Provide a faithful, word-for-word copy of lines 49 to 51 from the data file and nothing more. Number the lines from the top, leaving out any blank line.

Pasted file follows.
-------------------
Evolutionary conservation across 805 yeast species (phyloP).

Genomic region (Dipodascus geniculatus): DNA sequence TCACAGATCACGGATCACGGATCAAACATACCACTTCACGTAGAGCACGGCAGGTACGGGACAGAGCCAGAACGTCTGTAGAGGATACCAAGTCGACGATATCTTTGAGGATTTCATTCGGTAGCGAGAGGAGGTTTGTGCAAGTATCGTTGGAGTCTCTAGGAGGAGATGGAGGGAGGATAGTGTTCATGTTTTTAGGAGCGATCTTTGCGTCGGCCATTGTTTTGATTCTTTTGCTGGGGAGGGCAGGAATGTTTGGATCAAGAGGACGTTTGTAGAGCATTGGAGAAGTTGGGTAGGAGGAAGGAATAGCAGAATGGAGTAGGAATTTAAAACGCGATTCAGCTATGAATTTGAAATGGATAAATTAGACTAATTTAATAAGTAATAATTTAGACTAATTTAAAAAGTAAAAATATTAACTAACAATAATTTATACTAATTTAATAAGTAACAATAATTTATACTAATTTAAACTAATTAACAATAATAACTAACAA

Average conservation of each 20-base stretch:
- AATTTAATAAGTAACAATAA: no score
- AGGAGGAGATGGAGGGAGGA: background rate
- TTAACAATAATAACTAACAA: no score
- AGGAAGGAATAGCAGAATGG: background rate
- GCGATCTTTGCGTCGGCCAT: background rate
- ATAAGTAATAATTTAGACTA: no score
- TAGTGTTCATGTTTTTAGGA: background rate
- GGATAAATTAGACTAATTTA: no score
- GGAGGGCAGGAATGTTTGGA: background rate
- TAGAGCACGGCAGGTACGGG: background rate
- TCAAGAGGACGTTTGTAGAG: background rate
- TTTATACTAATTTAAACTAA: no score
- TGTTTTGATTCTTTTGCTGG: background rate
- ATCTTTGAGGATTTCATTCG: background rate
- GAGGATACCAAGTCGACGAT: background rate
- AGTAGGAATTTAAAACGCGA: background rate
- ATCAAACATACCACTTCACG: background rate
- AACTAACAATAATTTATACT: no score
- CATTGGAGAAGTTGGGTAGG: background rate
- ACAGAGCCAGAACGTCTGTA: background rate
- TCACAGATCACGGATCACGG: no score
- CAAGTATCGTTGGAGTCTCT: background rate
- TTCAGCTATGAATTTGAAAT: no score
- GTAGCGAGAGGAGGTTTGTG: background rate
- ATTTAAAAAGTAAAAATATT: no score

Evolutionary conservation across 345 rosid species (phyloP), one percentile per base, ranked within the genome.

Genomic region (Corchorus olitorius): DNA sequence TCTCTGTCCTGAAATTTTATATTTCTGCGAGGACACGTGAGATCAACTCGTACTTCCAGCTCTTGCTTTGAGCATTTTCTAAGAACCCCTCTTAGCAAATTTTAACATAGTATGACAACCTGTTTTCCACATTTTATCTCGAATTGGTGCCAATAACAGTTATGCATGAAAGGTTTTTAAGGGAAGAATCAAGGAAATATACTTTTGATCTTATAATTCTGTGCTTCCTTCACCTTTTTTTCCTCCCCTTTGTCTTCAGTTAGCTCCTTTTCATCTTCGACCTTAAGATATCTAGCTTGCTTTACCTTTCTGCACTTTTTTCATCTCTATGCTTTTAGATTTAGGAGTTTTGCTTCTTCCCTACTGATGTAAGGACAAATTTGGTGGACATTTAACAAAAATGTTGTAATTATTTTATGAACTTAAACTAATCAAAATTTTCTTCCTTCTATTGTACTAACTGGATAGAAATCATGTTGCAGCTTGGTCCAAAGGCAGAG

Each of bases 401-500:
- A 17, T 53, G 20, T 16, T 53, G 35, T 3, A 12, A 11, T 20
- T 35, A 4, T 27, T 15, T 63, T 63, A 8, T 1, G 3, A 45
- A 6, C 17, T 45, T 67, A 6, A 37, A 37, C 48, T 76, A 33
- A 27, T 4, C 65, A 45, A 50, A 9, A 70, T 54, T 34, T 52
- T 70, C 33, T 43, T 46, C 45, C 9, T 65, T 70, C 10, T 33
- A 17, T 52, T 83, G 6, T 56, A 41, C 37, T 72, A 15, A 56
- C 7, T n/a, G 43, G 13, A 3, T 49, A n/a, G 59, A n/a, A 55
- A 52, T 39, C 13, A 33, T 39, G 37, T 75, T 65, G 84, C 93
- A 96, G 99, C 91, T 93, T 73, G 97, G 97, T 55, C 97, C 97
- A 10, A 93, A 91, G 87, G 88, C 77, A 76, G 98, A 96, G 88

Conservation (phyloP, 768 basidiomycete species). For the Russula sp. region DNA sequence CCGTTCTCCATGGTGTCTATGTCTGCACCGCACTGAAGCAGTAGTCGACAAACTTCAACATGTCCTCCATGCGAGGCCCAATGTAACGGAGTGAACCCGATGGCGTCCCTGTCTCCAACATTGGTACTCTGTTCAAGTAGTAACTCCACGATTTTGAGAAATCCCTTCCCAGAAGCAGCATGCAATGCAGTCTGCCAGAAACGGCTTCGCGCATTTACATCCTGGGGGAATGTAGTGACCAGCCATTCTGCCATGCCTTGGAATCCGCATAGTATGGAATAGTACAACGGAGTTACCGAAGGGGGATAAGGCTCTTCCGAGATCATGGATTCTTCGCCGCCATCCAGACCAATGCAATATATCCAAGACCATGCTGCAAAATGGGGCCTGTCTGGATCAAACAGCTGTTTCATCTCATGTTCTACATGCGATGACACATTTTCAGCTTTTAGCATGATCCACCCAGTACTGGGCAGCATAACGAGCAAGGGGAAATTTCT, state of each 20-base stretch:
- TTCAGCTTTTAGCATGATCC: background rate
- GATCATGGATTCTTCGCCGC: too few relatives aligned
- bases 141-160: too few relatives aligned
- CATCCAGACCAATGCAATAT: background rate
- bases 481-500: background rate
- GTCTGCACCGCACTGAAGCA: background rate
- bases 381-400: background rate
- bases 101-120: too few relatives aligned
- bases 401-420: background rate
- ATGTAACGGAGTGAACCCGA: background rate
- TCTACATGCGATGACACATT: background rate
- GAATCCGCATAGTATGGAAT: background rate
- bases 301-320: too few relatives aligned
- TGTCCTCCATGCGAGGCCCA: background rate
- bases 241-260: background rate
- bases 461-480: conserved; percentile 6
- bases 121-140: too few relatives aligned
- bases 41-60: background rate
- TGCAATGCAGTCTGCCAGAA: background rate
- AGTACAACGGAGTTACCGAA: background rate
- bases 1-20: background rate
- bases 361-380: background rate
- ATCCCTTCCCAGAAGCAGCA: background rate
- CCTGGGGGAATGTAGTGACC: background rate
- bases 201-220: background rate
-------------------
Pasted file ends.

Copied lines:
- bases 381-400: background rate
- bases 101-120: too few relatives aligned
- bases 401-420: background rate